AirBnB has been one of my favorite new sites for more than a year now. It’s an online service that matches people with short-term vacation rentals that are typically people’s private homes or guest rooms. There’s obviously a huge leap-of-faith that folks on both sides of this service take. And for the vast majority of users, the site works just like it promises. But mixing private residences and strangers is a ticking time bomb (just like it was for Craigslist) and, sure enough, a few weeks ago trouble erupted.
A woman in San Francisco rented her home to guests via the site, only to find her home ransacked and her identity stolen when she returned. Well, AirBnB’s initial response to the debacle (which was to remind users to vet their guests) was so cold that even longtime users, like myself, started to give pause to safety of using AirBnB. People use AirBnB because it feels more structured and safer than Craigslist, so the company’s response flew in the face of the culture they had created. Well, someone – either on their PR team or elsewhere – smartened up this week.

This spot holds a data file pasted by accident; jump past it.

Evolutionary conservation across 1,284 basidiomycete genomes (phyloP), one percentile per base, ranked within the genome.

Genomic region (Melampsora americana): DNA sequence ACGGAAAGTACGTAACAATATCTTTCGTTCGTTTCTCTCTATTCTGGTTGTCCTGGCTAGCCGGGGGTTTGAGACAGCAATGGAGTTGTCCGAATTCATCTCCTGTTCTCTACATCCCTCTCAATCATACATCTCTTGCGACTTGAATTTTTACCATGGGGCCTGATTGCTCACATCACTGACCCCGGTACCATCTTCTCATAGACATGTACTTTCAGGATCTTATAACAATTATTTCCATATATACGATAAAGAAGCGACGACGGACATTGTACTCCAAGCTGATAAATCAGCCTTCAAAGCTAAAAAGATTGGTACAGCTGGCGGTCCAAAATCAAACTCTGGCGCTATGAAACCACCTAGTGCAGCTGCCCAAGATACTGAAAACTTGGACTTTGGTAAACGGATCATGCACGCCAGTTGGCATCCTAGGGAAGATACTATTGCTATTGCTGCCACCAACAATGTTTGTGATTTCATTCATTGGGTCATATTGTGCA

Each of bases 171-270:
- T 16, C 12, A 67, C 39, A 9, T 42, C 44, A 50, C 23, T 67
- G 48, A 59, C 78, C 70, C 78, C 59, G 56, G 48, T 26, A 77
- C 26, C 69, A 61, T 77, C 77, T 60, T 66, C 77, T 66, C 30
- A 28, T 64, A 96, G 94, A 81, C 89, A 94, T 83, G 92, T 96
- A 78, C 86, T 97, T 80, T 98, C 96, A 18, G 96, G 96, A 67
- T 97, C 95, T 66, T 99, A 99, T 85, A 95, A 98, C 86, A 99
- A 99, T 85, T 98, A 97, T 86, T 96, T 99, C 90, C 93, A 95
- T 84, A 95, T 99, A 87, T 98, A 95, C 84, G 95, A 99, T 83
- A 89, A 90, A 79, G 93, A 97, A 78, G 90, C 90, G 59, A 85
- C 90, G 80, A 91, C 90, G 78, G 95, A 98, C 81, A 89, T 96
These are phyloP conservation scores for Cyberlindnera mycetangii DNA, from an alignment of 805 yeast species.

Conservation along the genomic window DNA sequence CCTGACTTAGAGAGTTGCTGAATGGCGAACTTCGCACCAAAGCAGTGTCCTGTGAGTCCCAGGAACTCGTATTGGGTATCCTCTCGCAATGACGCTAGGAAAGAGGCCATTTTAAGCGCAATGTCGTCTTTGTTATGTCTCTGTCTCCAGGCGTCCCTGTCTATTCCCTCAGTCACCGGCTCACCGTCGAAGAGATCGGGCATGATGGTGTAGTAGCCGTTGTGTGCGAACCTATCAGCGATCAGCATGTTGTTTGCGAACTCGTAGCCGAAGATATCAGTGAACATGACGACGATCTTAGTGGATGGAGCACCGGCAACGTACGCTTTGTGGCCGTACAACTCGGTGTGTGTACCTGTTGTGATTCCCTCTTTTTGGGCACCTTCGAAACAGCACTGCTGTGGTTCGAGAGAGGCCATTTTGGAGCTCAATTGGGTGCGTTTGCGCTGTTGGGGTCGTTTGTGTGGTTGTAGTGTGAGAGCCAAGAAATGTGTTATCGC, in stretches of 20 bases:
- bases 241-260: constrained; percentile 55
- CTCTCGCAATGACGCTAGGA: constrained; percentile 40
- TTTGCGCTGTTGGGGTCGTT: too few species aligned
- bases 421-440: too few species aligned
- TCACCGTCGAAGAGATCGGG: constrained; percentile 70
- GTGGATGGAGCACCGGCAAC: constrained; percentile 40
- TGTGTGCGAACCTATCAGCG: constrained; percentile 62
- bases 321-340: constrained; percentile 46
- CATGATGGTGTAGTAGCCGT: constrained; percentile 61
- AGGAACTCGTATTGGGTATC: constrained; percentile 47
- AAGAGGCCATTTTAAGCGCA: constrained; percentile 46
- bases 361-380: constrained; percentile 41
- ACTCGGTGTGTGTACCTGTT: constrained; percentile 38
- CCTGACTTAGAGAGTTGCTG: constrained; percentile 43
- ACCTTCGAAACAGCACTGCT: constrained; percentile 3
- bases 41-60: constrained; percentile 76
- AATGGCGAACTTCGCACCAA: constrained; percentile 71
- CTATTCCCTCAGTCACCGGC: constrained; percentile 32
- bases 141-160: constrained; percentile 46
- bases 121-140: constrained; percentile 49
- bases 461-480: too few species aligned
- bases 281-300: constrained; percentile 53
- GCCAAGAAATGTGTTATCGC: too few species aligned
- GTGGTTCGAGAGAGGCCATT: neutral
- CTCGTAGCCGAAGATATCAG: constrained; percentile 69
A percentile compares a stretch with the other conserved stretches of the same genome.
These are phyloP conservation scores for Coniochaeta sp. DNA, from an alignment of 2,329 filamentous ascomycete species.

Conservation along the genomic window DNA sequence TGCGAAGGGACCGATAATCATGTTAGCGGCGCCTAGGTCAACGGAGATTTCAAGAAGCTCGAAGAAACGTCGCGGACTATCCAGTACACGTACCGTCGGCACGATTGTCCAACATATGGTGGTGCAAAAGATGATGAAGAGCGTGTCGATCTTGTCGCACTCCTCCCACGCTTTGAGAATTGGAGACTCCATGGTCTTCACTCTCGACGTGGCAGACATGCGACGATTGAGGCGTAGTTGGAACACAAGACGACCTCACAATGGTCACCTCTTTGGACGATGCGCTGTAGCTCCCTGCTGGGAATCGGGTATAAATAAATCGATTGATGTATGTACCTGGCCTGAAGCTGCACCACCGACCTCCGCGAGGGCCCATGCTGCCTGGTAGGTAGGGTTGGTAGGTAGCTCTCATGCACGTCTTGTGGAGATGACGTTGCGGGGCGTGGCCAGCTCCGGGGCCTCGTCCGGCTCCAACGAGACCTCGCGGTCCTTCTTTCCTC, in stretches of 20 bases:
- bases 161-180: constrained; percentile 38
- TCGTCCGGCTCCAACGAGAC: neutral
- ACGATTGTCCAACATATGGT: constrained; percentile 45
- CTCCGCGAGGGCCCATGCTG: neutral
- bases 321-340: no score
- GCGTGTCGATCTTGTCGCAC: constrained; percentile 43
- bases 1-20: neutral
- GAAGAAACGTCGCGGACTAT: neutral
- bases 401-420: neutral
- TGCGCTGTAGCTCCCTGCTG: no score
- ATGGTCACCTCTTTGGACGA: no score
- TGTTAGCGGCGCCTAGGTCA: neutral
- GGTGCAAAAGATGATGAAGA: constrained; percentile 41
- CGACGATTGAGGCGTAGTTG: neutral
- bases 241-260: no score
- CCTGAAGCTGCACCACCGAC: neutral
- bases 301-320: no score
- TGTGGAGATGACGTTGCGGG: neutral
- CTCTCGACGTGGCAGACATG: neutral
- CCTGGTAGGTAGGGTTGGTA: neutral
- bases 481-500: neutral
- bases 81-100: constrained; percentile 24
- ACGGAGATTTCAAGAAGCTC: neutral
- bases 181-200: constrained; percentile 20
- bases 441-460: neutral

Like any good crisis PR mea culpa, the site’s CEO, Brian Chesky, admitted the company had screwed up. On Monday, all AirBnB users got an email from Chesky with an apology and some info on how the site plans to beef up its security. From the email:
In the last few days we have had a crash course in crisis management. I hope this can be a valuable lesson to other businesses about what not to do in a time of crisis, and why you should always uphold your values and trust your instincts.
With regards to EJ [the user whose house was ransacked], we let her down, and for that we are very sorry. We should have responded faster, communicated more sensitively, and taken more decisive action to make sure she felt safe and secure. But we weren’t prepared for the crisis and we dropped the ball. Now we’re dealing with the consequences. In working with the San Francisco Police Department, we are happy to say a suspect is now in custody. Even so, we realize that we have disappointed the community. To EJ, and all the other hosts who have had bad experiences, we know you deserve better from us.
When startups mess up, people are typically quick to forgive because they realize their entire business is a work-in-progress. The caveat is, the startup has to fix their misstep quickly and sincerely. And all things considered, AirBnB did just that. It’s an impressive turn considering how bad things were looking for them just a week ago. And testament to the effectiveness of their recourse, I just booked another trip on the site.
This post was first published by Aarti Shah on March Communications’ blog, PR Nonsense, and may be viewed here.